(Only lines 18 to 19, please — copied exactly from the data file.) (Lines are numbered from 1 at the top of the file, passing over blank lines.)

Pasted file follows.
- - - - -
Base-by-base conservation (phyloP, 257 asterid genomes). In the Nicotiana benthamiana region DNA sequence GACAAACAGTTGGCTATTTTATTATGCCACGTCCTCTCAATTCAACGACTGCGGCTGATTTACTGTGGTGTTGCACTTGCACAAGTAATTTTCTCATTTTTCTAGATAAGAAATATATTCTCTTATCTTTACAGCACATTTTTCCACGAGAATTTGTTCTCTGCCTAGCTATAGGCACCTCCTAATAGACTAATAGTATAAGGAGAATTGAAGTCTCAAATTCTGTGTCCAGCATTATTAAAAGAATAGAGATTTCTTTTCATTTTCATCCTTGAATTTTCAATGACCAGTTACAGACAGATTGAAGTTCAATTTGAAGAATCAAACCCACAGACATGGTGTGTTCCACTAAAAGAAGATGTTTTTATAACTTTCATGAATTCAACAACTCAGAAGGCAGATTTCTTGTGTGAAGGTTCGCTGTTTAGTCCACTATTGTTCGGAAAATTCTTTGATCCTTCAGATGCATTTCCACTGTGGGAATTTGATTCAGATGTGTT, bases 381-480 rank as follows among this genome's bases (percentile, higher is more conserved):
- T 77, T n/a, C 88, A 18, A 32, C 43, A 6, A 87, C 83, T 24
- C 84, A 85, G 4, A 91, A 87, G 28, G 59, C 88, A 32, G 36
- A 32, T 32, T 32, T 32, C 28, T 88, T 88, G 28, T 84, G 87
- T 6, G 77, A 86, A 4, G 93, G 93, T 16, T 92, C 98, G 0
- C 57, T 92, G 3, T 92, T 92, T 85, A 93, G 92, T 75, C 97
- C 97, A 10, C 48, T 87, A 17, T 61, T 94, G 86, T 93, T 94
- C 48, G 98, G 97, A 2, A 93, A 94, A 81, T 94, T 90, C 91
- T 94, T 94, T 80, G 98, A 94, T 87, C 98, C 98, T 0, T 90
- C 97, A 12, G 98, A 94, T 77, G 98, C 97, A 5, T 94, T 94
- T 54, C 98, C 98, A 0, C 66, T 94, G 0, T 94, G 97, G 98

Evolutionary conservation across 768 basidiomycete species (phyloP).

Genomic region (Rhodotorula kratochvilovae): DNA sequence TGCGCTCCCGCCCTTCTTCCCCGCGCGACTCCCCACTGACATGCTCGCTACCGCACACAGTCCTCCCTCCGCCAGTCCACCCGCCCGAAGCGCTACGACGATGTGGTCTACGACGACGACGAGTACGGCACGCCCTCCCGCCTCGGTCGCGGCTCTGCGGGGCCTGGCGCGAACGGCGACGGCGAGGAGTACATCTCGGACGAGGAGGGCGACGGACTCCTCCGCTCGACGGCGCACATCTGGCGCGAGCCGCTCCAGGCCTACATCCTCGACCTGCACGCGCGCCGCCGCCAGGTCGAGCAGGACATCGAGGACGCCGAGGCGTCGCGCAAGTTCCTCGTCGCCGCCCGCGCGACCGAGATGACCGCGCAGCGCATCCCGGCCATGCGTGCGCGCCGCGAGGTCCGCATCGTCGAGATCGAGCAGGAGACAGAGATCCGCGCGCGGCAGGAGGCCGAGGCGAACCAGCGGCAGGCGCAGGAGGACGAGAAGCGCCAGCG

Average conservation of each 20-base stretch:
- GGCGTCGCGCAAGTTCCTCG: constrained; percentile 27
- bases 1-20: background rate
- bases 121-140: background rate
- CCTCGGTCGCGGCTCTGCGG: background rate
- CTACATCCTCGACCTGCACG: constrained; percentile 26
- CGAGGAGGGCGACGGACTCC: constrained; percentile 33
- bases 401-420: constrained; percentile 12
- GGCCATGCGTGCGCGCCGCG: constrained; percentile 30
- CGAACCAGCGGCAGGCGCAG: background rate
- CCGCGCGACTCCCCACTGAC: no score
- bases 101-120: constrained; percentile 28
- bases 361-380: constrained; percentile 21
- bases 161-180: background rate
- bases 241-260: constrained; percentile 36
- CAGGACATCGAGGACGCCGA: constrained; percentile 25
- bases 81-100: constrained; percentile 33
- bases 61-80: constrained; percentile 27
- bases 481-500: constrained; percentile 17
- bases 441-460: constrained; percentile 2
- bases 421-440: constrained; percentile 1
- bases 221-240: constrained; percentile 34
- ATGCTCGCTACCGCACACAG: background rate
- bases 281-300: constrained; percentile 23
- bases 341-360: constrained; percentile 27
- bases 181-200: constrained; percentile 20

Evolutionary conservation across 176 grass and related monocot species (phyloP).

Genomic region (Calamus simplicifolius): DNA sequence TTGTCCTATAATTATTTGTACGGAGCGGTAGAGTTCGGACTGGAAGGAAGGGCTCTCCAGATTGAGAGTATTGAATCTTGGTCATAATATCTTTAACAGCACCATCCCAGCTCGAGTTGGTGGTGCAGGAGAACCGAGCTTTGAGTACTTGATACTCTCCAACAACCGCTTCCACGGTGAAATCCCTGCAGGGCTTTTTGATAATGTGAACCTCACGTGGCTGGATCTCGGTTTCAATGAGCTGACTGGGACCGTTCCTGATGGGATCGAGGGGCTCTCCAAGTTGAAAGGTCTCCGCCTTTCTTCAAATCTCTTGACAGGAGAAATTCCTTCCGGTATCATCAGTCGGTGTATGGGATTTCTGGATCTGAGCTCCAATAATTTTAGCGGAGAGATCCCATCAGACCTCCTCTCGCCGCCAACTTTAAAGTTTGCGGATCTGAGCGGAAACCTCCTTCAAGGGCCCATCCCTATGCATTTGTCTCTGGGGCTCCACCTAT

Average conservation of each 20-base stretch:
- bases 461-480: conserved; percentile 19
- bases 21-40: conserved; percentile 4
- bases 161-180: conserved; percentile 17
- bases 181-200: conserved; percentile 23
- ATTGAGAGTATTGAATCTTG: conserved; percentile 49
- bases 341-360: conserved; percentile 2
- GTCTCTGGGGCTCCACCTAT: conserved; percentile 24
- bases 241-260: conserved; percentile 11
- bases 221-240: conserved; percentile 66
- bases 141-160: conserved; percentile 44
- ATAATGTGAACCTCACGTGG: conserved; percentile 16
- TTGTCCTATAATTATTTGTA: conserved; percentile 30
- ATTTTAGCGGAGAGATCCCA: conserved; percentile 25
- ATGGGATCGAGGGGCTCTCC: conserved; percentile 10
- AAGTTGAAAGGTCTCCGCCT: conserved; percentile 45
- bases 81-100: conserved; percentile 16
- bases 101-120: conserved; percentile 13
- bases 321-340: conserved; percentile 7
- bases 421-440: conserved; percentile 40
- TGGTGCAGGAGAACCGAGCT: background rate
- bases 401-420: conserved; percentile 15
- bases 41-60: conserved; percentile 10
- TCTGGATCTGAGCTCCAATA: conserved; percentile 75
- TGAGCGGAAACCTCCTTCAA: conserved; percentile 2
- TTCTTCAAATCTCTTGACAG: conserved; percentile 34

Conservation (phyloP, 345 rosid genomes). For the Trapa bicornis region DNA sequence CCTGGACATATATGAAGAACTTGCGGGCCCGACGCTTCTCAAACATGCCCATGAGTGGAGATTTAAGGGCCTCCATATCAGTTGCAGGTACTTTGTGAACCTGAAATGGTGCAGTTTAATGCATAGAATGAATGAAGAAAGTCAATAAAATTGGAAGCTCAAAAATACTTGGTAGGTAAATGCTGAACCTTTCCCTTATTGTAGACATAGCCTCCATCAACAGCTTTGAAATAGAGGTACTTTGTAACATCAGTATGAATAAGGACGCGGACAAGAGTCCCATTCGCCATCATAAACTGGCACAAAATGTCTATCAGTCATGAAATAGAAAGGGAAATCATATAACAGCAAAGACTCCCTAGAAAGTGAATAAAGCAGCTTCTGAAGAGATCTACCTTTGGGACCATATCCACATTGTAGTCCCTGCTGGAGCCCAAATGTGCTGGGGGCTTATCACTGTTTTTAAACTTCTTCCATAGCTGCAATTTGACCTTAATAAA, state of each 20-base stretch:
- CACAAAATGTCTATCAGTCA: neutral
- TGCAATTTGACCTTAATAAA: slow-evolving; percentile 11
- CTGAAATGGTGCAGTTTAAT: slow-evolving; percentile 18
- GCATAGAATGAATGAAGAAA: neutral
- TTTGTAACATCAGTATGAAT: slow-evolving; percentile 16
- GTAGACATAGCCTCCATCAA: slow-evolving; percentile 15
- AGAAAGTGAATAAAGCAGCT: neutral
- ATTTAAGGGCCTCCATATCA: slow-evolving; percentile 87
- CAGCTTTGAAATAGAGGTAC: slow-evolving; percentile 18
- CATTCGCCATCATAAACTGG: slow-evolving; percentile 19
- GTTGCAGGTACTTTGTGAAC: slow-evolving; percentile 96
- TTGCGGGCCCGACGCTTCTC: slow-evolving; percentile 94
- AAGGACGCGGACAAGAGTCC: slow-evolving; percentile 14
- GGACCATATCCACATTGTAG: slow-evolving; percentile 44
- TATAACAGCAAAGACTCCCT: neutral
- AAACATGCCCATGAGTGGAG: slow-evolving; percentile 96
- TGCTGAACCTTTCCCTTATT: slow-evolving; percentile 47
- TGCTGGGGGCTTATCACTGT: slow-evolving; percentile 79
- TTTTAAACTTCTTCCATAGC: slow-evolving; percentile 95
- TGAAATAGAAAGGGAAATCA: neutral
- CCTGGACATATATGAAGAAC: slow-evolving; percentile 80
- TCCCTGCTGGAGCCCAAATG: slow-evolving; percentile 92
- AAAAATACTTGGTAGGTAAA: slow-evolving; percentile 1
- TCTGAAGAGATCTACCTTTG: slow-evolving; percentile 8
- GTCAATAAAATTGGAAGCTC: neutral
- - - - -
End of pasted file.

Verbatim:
- CCTCGGTCGCGGCTCTGCGG: background rate
- CTACATCCTCGACCTGCACG: constrained; percentile 26